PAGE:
Rand Paul is always good for a laugh, and his recent interview with Salon was no exception. He said several things that would bring a smile to the face of a Beef Eater standing guard outside Buckingham Palace, but his response to a question about how he might attract minority voters given some of his past remarks would have had that guard holding his sides in laughter.
“Well, I think that I simply point to my record. I don’t think there has been anybody who has been a bigger defender of minority rights in the Congress than myself,” the Senator said.
This is the same man who was chosen by the Michigan Republican Party to speak at the launch of its new African-American Engagement Office in Detroit last December, where he spoke to a mostly white audience telling them that the opening of the office signified the “beginning of a new Republican Party.”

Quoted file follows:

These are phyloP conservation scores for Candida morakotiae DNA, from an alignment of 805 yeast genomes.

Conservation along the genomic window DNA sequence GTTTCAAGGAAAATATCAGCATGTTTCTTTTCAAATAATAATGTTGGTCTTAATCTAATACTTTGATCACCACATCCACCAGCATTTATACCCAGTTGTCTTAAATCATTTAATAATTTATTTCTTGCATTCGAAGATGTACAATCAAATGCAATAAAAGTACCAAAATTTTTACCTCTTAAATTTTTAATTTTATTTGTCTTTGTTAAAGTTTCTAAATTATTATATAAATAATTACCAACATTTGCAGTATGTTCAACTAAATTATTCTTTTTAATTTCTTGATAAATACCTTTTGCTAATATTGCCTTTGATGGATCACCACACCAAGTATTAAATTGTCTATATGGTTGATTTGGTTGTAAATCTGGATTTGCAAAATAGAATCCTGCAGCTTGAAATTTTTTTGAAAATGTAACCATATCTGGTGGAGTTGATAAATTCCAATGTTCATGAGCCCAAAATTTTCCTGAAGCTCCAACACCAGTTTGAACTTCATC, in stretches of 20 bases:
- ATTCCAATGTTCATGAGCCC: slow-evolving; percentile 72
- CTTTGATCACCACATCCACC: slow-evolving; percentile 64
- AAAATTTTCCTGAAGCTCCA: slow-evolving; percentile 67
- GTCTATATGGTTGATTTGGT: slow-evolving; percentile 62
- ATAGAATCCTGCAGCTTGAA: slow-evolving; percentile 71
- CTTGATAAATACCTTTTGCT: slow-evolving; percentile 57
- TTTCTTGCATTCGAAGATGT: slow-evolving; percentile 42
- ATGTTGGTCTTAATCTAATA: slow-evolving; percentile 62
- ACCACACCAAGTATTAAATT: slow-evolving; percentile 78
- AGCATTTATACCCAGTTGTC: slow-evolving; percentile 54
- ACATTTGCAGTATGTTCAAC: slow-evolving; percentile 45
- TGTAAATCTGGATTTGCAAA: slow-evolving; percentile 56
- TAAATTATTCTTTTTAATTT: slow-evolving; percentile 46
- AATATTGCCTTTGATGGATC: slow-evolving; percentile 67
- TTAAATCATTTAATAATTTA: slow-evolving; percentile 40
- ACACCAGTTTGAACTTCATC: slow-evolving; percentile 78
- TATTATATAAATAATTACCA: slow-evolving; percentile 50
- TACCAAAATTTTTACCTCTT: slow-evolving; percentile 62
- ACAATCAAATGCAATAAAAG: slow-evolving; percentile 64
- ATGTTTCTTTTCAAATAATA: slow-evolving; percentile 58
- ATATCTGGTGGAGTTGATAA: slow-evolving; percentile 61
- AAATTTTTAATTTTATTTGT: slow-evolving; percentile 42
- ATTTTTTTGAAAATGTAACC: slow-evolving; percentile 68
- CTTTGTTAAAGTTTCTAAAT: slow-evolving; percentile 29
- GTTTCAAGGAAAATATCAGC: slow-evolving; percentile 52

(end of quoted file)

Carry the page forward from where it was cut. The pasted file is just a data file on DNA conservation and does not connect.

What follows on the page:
That same month he told Chris Wallace on Fox News Sunday that it was a disservice to the unemployed, particularly those who are black, to extend unemployment benefits beyond 26 weeks because it encouraged them to “become part of this perpetual unemployed group in our economy.”
In March of this year he appeared at U.C. Berkley where he told the audience that if President Obama was acting more black he would have stopped the NSA from collecting information on the American people.
The list goes on and on, from claiming that as a member of the Tea Party, he is just as much a minority as if he were black, and saying that he would never have voted for the Civil Rights Act because it is wrong to tell a business owner that he cannot refuse to serve anyone because of their race.
“Does the owner of the restaurant own his restaurant? Or does the government own his restaurant?” He asked when Rachel Maddow challenged him on a business owners right to discriminate.
Paul called all the talk about his lack of appeal to minorities “partisan” politics.
“I don’t think there’s anything out there that people are going to say, ‘Oh, look at this, this means that you’re a racist,’ or something, and I think if they do, they probably pigeonhole themselves as being unreasonable by making that kind of comment,” he told Salon.
Clearly, Rand is still laboring under the mistaken notion that he can make blatant racially offensive remarks and still convince minorities to vote for him.
h/t: Daily Kos